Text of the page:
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Volume XIII, Number 39


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U.S. House of Representatives Passes Patent Reform Bill; Senate Considers Its Own Legislation

The U.S. House of Representatives passed the Innovation Act on December 5, 2013. The bill, which seeks to curb “abusive patent litigation,” was passed by a 325-91 vote.

Efforts to reform patent litigation tactics are currently receiving broad bipartisan support in Congress and the White House. A similar bill entitled the “Patent Transparency and Improvements Act of 2013” (S. 1720) was recently introduced in the Senate. A Senate committee will hold a hearing on December 17, 2013 to consider the Senate bill.

The Senate bill differs from the bill passed by the House in several significant ways. For instance, S. 1720 lacks provisions relating to heightened pleading standards, awarding attorneys’ fees, or limitations on discovery (see summary below). The Senate bill authorizes the Federal Trade Commission to take action against parties engaging in unfair and deceptive practices related to sending inappropriate demand letters alleging patent infringement. The differences between the two bills must be reconciled before any new legislation is enacted.

The most relevant provisions of the Innovation Act passed by the House are summarized below.

  • Estoppel accompanying post-grant review proceedings: Under the America Invents Act (AIA), a petitioner in a post-grant review proceeding (PGR) is estopped from later arguing any ground that the petitioner raised or reasonably could have raised in the proceeding. The new bill would amend this to estop the petitioner from raising only those grounds that were actually raised in PGR.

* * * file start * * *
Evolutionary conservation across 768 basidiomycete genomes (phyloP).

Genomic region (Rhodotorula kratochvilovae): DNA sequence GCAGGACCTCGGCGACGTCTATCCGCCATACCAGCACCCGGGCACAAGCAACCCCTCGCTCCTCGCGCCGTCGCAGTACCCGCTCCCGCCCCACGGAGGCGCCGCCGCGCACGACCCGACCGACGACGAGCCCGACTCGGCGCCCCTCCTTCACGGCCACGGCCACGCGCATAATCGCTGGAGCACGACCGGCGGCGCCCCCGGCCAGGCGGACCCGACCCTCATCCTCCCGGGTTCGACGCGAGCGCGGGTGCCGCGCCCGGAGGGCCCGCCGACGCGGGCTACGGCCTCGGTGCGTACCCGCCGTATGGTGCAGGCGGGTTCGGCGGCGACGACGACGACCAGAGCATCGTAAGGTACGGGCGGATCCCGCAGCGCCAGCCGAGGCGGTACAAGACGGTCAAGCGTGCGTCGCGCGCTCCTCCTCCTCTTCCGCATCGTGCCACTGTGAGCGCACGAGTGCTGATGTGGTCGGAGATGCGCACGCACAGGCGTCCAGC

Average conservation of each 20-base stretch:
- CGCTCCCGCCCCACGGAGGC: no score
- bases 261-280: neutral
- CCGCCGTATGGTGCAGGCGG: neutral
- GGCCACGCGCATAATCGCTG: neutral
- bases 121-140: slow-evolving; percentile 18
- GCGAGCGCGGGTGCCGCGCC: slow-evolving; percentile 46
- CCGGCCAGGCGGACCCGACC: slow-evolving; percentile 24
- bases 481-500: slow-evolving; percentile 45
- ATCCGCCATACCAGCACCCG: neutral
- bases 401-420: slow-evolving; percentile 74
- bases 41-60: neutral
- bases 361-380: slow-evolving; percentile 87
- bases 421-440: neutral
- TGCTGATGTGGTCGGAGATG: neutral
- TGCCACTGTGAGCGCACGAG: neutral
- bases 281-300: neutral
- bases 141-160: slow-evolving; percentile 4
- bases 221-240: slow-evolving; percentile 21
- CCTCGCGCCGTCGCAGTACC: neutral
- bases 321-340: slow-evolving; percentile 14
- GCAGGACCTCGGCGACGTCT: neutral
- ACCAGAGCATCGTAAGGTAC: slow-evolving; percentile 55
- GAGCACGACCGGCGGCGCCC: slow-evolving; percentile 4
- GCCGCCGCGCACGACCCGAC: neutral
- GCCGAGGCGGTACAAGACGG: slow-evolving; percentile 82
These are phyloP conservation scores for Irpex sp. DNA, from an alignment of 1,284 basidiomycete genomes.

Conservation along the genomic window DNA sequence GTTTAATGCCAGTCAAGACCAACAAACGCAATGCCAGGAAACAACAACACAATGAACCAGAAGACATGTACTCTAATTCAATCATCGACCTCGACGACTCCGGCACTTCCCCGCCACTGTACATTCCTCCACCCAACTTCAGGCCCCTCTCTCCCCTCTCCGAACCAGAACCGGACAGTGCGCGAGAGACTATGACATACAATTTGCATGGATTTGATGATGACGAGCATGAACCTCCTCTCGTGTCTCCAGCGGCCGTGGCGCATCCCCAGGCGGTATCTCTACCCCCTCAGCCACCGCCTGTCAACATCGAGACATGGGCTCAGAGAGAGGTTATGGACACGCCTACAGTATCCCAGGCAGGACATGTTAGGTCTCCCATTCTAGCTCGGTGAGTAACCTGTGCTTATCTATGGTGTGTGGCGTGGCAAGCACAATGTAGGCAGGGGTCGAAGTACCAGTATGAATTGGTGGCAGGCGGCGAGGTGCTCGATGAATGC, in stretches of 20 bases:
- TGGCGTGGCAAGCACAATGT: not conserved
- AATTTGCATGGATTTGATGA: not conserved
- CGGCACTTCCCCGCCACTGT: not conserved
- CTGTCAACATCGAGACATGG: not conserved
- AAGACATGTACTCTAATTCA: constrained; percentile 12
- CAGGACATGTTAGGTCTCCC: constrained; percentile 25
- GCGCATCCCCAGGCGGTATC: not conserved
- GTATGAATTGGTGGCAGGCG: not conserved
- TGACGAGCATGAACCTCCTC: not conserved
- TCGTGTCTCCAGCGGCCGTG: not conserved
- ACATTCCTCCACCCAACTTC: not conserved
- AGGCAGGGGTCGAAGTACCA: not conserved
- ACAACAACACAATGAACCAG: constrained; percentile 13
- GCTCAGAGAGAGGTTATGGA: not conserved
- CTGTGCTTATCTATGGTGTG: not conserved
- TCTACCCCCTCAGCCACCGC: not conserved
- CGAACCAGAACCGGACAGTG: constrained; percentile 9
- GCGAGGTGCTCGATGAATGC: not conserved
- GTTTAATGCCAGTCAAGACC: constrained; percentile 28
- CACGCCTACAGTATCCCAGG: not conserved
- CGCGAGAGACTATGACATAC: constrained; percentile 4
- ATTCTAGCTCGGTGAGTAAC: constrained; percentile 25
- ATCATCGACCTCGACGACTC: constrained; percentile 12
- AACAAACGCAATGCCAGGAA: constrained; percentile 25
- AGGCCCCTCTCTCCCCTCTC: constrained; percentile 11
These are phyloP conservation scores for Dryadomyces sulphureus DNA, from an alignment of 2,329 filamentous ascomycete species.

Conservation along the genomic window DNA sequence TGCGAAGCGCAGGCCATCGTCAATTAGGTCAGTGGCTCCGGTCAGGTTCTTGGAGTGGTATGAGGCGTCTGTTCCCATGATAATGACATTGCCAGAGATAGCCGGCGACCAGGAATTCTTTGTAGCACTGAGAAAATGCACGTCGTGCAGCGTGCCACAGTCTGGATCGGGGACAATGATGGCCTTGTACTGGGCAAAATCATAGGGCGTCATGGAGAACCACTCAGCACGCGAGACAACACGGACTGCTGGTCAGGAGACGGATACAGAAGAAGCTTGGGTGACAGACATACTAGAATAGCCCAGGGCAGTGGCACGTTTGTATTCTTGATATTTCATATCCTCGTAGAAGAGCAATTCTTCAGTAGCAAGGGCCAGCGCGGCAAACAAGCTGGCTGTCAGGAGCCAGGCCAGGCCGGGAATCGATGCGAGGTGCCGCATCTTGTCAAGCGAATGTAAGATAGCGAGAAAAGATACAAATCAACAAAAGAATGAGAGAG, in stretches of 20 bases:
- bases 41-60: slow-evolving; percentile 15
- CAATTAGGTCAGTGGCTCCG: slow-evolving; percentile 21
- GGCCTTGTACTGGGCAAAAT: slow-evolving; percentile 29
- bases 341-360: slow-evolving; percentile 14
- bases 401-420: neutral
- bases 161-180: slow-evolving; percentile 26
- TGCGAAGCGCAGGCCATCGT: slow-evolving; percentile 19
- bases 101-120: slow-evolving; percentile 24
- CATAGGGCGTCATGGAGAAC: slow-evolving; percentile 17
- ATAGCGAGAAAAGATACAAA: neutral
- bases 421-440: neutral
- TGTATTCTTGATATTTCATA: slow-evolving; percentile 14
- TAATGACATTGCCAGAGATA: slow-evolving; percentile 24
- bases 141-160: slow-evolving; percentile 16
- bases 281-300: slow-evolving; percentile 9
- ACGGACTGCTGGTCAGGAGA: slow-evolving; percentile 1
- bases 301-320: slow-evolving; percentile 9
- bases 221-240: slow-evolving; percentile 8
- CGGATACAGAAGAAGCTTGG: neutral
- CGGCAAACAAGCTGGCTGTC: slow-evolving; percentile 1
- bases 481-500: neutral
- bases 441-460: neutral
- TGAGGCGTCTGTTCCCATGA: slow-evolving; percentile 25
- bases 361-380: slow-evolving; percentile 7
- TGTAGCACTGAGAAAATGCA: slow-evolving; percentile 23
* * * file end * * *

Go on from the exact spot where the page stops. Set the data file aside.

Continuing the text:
• Heightened pleading standard for patent infringement complaints: Complaints for infringement must include a particularized statement identifying each patent and claim asserted, each accused device or process (with relevant model numbers), and how each claim corresponds to each accused device or process. A complaint must also identify the plaintiff’s right to assert the patent, other complaints asserting the patent(s), and any licenses covering the patent(s). This does not apply to brand-generic infringement actions under the Hatch-Waxman Act. A party must also identify information that is not disclosed in the complaint and explain why it is not disclosed.

  • Awarding attorneys’ fees to prevailing party: Creates an assumption that attorney-fees are awarded to the prevailing party unless the court finds that the non-prevailing party’s position was “reasonably justified . . . or that special circumstances make an award unjust." A plaintiff that unilaterally offers the adverse party a covenant not to sue will be deemed a non-prevailing party.

  • Limit on discovery: Until a claim construction decision is issued, discovery is limited to determining the meaning of claim terms including “any interpretation . . . used to support the claim of infringement.” Courts retain the discretion to expand discovery if necessary, and parties are able to opt-out of this limitation.